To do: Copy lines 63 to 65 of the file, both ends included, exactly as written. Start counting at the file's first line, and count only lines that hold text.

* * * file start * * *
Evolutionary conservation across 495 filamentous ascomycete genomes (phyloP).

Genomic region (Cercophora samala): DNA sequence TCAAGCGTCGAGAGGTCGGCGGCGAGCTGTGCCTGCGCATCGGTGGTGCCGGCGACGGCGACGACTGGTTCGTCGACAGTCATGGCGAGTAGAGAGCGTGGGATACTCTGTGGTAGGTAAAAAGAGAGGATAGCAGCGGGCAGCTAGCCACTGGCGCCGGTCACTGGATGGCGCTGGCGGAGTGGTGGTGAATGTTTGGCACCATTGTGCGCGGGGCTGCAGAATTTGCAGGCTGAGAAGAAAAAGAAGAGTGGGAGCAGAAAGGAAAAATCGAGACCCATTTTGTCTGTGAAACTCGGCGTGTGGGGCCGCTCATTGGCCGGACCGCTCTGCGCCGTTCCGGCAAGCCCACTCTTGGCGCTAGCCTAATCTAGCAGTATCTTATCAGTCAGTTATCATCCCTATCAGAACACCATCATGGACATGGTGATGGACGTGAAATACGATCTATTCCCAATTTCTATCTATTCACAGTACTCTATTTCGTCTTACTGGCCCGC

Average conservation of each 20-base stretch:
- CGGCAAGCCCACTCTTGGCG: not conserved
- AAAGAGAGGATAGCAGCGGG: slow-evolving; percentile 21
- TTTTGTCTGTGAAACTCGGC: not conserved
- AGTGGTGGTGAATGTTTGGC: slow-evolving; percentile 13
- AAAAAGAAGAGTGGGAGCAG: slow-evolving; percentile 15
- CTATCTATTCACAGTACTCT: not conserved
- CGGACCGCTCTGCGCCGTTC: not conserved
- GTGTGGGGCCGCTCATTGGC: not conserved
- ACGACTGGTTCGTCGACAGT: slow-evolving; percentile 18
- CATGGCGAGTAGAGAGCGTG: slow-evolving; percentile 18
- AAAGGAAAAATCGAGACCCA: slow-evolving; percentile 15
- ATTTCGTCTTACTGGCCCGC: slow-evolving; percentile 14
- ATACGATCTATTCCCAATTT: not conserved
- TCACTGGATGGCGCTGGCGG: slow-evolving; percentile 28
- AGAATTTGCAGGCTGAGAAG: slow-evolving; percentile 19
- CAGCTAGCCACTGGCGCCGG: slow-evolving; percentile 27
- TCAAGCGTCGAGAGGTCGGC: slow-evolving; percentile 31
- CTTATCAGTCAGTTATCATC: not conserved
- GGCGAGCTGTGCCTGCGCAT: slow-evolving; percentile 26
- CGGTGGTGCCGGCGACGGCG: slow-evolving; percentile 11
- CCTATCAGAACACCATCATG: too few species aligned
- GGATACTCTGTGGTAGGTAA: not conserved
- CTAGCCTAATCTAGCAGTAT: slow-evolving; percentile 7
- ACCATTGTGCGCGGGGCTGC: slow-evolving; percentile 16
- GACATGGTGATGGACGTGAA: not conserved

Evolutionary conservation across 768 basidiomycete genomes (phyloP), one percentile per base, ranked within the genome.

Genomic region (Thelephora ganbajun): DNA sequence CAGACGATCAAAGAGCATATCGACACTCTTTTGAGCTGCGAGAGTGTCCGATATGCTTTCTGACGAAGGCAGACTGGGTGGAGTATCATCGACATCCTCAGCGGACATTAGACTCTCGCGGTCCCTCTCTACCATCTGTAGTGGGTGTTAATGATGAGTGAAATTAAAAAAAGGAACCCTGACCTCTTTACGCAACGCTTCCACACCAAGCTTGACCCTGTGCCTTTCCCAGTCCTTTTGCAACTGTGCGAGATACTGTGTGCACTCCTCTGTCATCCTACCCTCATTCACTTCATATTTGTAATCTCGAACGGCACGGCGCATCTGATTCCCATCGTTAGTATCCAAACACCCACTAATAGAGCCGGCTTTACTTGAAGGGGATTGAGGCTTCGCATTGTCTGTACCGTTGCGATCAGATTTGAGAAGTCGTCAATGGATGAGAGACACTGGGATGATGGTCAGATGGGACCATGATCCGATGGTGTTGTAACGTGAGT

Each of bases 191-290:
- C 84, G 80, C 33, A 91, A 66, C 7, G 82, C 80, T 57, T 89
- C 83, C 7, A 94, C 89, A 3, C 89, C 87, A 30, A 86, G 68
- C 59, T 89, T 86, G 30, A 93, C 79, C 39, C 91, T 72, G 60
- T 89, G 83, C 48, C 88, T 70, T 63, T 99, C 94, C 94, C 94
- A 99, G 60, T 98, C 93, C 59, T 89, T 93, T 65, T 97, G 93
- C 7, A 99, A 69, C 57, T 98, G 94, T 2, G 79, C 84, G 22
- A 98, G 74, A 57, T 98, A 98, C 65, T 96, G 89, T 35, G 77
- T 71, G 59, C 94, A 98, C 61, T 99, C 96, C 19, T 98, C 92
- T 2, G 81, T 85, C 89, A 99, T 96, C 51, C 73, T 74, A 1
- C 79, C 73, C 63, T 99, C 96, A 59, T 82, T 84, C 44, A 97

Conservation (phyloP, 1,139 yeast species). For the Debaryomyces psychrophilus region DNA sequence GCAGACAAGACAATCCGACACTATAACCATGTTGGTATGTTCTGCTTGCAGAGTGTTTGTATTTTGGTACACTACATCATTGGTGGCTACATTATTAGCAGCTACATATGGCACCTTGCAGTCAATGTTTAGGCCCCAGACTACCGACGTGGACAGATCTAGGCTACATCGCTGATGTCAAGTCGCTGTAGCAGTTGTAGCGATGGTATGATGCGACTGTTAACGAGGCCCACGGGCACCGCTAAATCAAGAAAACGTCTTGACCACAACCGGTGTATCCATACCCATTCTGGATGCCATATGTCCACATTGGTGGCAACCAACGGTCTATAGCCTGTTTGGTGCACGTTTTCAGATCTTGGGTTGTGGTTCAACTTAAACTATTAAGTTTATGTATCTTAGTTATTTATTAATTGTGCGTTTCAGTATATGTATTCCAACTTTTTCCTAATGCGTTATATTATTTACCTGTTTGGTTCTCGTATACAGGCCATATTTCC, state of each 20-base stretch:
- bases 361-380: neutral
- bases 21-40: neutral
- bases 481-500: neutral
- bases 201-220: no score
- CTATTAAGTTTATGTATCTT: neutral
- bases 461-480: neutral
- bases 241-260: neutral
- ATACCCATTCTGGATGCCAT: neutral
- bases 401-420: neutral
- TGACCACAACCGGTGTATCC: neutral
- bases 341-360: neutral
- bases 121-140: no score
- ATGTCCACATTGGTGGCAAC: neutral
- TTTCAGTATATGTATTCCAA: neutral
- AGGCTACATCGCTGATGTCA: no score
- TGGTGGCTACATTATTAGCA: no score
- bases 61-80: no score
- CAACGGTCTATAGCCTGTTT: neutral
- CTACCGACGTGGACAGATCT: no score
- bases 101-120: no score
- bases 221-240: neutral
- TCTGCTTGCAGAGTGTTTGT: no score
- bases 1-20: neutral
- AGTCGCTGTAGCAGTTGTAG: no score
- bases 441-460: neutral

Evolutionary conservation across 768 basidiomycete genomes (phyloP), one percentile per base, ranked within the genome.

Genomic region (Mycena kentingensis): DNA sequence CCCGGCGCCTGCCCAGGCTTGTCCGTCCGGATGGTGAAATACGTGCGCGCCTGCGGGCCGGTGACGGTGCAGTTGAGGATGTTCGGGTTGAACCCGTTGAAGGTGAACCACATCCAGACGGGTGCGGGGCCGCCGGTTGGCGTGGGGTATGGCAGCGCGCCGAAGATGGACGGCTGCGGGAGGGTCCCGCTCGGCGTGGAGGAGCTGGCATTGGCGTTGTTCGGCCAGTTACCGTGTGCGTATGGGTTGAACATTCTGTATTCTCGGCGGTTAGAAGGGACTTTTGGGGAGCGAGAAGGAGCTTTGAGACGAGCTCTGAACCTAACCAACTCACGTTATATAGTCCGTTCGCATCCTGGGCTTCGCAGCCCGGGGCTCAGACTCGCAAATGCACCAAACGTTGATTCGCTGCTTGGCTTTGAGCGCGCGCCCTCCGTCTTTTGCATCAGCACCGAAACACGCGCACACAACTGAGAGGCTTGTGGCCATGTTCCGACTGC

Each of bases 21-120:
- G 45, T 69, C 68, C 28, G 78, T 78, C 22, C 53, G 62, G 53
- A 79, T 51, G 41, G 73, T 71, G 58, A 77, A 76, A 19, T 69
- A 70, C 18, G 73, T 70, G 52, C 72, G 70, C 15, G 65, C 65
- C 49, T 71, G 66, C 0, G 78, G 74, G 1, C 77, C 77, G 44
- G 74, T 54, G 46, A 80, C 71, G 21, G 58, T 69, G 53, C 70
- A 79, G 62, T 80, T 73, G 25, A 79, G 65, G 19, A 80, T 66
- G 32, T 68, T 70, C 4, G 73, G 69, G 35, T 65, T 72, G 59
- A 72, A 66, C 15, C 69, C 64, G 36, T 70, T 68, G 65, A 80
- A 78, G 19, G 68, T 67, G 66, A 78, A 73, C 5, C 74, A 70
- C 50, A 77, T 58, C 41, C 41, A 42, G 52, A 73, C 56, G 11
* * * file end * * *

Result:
- bases 221-240: neutral
- TCTGCTTGCAGAGTGTTTGT: no score
- bases 1-20: neutral